Integrated data is the first requirement, and that should be as broadly-based as possible (like meal attributes for that hospital) to discover the unexpected. Agility in connecting to potential data resources and exploring them in temporary lab environments is key.

We also need to undertake temporal analytics – interventions can yield different outcomes depending on the sequence, timeliness and magnitude of the event, as we try to avoid the “it’s a bit late to be sorry” outcome. That leads us to the inevitable task of trying to anticipate negative impacts through use of predictive analytics, which need to be connected to operational processes for execution.

Customer profitability measures are also critical – these need to be forward-looking (NPV) and recognised by the CFO to ensure business cases are acceptable. Intervention-based “what-if” analysis requires a lot of supporting analytics like propensity to buy and churn modelling as inputs.

All these activities should be using the same data – there is no business case for building lots of point solutions if cost control is to be delivered.

Customer Journey analytics are probably already on the shopping list of any CX leader, but this should be reviewed to ensure it can deliver operational change at scale and directly impacts on the experience, not just process failure reduction. I would observe that the loan application process is working correctly when poor risk customers are declined, but that this intended outcome has negative CX impact that might need to be addressed for some customer segments.

Finally, don’t forget to build the measurement and monitoring into core Board KPIs. Aggregate customer NPV is something that can and should be tracked back to experiences customers receive and can come close to the total enterprise value of the Bank.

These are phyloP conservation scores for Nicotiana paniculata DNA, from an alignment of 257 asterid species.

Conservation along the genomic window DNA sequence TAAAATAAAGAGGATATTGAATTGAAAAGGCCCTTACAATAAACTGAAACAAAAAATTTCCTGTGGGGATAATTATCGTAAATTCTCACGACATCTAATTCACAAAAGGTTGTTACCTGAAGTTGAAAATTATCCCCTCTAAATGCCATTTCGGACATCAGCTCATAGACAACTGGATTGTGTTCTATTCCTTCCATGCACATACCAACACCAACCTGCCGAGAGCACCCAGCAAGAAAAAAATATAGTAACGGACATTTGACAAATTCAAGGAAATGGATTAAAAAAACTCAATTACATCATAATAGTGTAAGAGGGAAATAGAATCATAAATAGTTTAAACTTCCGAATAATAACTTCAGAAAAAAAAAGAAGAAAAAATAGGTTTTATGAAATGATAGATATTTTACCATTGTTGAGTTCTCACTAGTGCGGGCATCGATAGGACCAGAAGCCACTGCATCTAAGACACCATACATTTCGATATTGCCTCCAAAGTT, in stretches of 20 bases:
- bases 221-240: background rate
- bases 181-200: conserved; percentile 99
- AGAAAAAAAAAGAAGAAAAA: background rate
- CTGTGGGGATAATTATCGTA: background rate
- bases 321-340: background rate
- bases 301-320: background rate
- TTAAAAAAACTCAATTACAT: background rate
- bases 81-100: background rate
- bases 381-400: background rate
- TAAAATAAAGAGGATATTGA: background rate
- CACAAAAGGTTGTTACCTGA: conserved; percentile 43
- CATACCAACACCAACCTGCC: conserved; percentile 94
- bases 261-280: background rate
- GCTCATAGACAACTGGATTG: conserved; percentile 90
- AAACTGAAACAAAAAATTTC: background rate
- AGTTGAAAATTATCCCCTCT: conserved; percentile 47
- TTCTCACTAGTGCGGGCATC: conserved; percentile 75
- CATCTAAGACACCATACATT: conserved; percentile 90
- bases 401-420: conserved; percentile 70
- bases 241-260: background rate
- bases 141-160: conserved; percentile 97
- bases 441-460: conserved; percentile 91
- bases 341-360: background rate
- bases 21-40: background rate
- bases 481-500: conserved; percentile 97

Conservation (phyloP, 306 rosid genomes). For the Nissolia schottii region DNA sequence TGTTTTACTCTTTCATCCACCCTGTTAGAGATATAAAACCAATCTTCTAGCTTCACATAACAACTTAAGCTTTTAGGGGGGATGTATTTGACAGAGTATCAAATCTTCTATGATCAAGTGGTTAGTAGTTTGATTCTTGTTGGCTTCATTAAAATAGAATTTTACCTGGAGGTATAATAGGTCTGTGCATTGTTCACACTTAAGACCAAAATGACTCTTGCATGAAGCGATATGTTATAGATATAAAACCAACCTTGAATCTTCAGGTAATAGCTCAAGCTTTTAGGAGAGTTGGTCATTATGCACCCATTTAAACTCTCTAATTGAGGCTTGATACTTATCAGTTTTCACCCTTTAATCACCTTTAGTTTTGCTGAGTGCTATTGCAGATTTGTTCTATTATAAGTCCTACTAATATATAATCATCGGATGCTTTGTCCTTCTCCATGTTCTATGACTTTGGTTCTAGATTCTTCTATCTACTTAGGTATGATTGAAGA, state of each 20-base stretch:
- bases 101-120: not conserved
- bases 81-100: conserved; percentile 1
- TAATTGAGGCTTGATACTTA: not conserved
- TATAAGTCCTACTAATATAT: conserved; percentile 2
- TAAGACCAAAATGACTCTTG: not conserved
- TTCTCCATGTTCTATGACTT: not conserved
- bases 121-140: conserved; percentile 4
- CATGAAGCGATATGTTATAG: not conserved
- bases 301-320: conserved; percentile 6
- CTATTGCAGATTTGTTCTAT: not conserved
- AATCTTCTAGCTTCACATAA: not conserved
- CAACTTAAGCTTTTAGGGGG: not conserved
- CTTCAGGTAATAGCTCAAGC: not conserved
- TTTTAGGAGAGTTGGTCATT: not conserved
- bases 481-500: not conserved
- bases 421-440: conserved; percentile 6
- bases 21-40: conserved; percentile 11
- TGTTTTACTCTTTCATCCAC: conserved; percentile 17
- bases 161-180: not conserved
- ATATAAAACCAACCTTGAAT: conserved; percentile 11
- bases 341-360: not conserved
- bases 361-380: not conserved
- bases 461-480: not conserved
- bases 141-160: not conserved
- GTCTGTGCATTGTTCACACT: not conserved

* Source: Temkin Group
 
Portrait of Stewart Robbins

(Author):
Stewart Robbins

Stewart Robbins is responsible for providing expertise within the Financial Services sector and in defining strategic data and analytics capabilities within banking, delivering business-focused support to all dimensions of projects. He brings subject matter expertise in the areas of Analytics Consulting, Data Science, Customer Insight, Predictive Modelling, and CRM in presales, solution development and delivery activities.

Stewart has extensive client-side and consulting experience in the design of analytic capabilities and delivering measurable value through data discovery and analysis. Whilst Stewart has past hands-on experience of data science, he is also an experienced leader of such teams and programmes of activity. He has helped senior business leaders develop their analytics visions with detailed supporting strategies and roadmaps.  

Prior to joining Teradata, Stewart was an analytics consultant at Hewlett Packard (now DXC Technology) and spent 25 years as an analytics practitioner and leading analytics teams at E.ON Energy, Barclays Bank and Nationwide Building Society.

Stewart is a graduate of University College London with a BSc in Economics and Geography and is also an Associate of the Chartered Institute of Banking.

View all posts by Stewart Robbins